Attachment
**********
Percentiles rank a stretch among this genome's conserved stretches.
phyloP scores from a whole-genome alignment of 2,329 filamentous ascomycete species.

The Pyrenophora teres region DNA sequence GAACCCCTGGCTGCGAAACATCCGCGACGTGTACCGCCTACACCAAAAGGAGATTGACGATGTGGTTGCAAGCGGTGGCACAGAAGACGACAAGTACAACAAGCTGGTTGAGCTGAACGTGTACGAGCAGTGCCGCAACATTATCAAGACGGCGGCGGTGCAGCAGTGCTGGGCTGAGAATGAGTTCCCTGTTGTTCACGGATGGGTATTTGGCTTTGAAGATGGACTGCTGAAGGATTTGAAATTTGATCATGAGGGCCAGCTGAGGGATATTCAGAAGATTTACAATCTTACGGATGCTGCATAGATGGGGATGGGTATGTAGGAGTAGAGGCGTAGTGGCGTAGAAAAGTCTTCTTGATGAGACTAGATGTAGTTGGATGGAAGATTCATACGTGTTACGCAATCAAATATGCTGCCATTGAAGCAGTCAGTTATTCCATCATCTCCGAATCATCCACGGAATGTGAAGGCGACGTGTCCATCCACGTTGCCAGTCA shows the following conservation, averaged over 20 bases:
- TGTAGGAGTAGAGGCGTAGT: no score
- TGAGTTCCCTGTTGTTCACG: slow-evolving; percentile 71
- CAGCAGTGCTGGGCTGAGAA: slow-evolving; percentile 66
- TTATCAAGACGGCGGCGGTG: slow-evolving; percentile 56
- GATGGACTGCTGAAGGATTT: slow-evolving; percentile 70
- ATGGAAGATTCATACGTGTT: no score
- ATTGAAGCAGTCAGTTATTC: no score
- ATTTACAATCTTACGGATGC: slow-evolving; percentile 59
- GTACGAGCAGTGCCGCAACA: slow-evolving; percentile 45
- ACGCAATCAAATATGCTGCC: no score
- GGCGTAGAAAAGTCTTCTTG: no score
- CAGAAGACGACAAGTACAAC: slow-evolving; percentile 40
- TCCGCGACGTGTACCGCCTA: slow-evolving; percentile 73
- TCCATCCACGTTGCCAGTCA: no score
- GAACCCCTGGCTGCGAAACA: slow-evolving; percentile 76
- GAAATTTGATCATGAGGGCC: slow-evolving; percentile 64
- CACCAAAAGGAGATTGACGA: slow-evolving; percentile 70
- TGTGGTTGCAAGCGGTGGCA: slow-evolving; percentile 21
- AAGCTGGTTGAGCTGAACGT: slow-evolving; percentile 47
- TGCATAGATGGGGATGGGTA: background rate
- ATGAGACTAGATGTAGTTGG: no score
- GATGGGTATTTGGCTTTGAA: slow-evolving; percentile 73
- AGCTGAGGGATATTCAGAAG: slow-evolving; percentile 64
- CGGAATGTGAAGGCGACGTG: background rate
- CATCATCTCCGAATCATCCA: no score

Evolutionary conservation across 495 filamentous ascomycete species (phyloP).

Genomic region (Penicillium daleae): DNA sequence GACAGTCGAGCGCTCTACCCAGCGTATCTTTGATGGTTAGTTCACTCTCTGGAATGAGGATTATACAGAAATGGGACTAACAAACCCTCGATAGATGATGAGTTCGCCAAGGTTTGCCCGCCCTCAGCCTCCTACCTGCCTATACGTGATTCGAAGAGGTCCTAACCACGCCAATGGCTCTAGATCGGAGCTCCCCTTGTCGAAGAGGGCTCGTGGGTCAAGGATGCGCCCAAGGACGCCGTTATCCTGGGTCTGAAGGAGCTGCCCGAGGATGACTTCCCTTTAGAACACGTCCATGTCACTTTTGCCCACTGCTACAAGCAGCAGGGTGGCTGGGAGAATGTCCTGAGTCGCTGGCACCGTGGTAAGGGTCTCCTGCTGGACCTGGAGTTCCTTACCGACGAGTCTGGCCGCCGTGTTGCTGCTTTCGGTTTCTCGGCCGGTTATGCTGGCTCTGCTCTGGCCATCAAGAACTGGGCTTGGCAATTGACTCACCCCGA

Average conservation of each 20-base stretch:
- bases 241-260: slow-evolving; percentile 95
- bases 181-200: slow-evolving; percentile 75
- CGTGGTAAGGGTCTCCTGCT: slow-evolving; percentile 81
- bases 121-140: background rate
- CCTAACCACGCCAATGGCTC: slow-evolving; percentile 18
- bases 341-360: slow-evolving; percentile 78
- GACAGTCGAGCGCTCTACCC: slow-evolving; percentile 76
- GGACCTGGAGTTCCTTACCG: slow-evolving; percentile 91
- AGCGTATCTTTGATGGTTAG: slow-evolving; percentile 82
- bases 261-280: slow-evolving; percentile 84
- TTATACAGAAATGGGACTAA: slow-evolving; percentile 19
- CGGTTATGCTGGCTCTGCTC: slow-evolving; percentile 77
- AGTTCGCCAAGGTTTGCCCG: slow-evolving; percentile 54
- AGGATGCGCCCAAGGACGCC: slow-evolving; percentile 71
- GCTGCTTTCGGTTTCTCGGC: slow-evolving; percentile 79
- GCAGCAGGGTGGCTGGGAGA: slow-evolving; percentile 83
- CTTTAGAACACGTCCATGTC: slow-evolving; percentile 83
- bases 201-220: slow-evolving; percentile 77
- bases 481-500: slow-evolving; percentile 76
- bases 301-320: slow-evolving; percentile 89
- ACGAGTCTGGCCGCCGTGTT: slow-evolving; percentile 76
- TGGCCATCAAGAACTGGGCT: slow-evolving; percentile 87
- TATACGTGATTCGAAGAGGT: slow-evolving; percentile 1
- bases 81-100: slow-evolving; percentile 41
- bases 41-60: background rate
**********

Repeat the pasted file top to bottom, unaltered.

Percentiles rank a stretch among this genome's conserved stretches.
phyloP scores from a whole-genome alignment of 2,329 filamentous ascomycete species.

The Pyrenophora teres region DNA sequence GAACCCCTGGCTGCGAAACATCCGCGACGTGTACCGCCTACACCAAAAGGAGATTGACGATGTGGTTGCAAGCGGTGGCACAGAAGACGACAAGTACAACAAGCTGGTTGAGCTGAACGTGTACGAGCAGTGCCGCAACATTATCAAGACGGCGGCGGTGCAGCAGTGCTGGGCTGAGAATGAGTTCCCTGTTGTTCACGGATGGGTATTTGGCTTTGAAGATGGACTGCTGAAGGATTTGAAATTTGATCATGAGGGCCAGCTGAGGGATATTCAGAAGATTTACAATCTTACGGATGCTGCATAGATGGGGATGGGTATGTAGGAGTAGAGGCGTAGTGGCGTAGAAAAGTCTTCTTGATGAGACTAGATGTAGTTGGATGGAAGATTCATACGTGTTACGCAATCAAATATGCTGCCATTGAAGCAGTCAGTTATTCCATCATCTCCGAATCATCCACGGAATGTGAAGGCGACGTGTCCATCCACGTTGCCAGTCA shows the following conservation, averaged over 20 bases:
- TGTAGGAGTAGAGGCGTAGT: no score
- TGAGTTCCCTGTTGTTCACG: slow-evolving; percentile 71
- CAGCAGTGCTGGGCTGAGAA: slow-evolving; percentile 66
- TTATCAAGACGGCGGCGGTG: slow-evolving; percentile 56
- GATGGACTGCTGAAGGATTT: slow-evolving; percentile 70
- ATGGAAGATTCATACGTGTT: no score
- ATTGAAGCAGTCAGTTATTC: no score
- ATTTACAATCTTACGGATGC: slow-evolving; percentile 59
- GTACGAGCAGTGCCGCAACA: slow-evolving; percentile 45
- ACGCAATCAAATATGCTGCC: no score
- GGCGTAGAAAAGTCTTCTTG: no score
- CAGAAGACGACAAGTACAAC: slow-evolving; percentile 40
- TCCGCGACGTGTACCGCCTA: slow-evolving; percentile 73
- TCCATCCACGTTGCCAGTCA: no score
- GAACCCCTGGCTGCGAAACA: slow-evolving; percentile 76
- GAAATTTGATCATGAGGGCC: slow-evolving; percentile 64
- CACCAAAAGGAGATTGACGA: slow-evolving; percentile 70
- TGTGGTTGCAAGCGGTGGCA: slow-evolving; percentile 21
- AAGCTGGTTGAGCTGAACGT: slow-evolving; percentile 47
- TGCATAGATGGGGATGGGTA: background rate
- ATGAGACTAGATGTAGTTGG: no score
- GATGGGTATTTGGCTTTGAA: slow-evolving; percentile 73
- AGCTGAGGGATATTCAGAAG: slow-evolving; percentile 64
- CGGAATGTGAAGGCGACGTG: background rate
- CATCATCTCCGAATCATCCA: no score

Evolutionary conservation across 495 filamentous ascomycete species (phyloP).

Genomic region (Penicillium daleae): DNA sequence GACAGTCGAGCGCTCTACCCAGCGTATCTTTGATGGTTAGTTCACTCTCTGGAATGAGGATTATACAGAAATGGGACTAACAAACCCTCGATAGATGATGAGTTCGCCAAGGTTTGCCCGCCCTCAGCCTCCTACCTGCCTATACGTGATTCGAAGAGGTCCTAACCACGCCAATGGCTCTAGATCGGAGCTCCCCTTGTCGAAGAGGGCTCGTGGGTCAAGGATGCGCCCAAGGACGCCGTTATCCTGGGTCTGAAGGAGCTGCCCGAGGATGACTTCCCTTTAGAACACGTCCATGTCACTTTTGCCCACTGCTACAAGCAGCAGGGTGGCTGGGAGAATGTCCTGAGTCGCTGGCACCGTGGTAAGGGTCTCCTGCTGGACCTGGAGTTCCTTACCGACGAGTCTGGCCGCCGTGTTGCTGCTTTCGGTTTCTCGGCCGGTTATGCTGGCTCTGCTCTGGCCATCAAGAACTGGGCTTGGCAATTGACTCACCCCGA

Average conservation of each 20-base stretch:
- bases 241-260: slow-evolving; percentile 95
- bases 181-200: slow-evolving; percentile 75
- CGTGGTAAGGGTCTCCTGCT: slow-evolving; percentile 81
- bases 121-140: background rate
- CCTAACCACGCCAATGGCTC: slow-evolving; percentile 18
- bases 341-360: slow-evolving; percentile 78
- GACAGTCGAGCGCTCTACCC: slow-evolving; percentile 76
- GGACCTGGAGTTCCTTACCG: slow-evolving; percentile 91
- AGCGTATCTTTGATGGTTAG: slow-evolving; percentile 82
- bases 261-280: slow-evolving; percentile 84
- TTATACAGAAATGGGACTAA: slow-evolving; percentile 19
- CGGTTATGCTGGCTCTGCTC: slow-evolving; percentile 77
- AGTTCGCCAAGGTTTGCCCG: slow-evolving; percentile 54
- AGGATGCGCCCAAGGACGCC: slow-evolving; percentile 71
- GCTGCTTTCGGTTTCTCGGC: slow-evolving; percentile 79
- GCAGCAGGGTGGCTGGGAGA: slow-evolving; percentile 83
- CTTTAGAACACGTCCATGTC: slow-evolving; percentile 83
- bases 201-220: slow-evolving; percentile 77
- bases 481-500: slow-evolving; percentile 76
- bases 301-320: slow-evolving; percentile 89
- ACGAGTCTGGCCGCCGTGTT: slow-evolving; percentile 76
- TGGCCATCAAGAACTGGGCT: slow-evolving; percentile 87
- TATACGTGATTCGAAGAGGT: slow-evolving; percentile 1
- bases 81-100: slow-evolving; percentile 41
- bases 41-60: background rate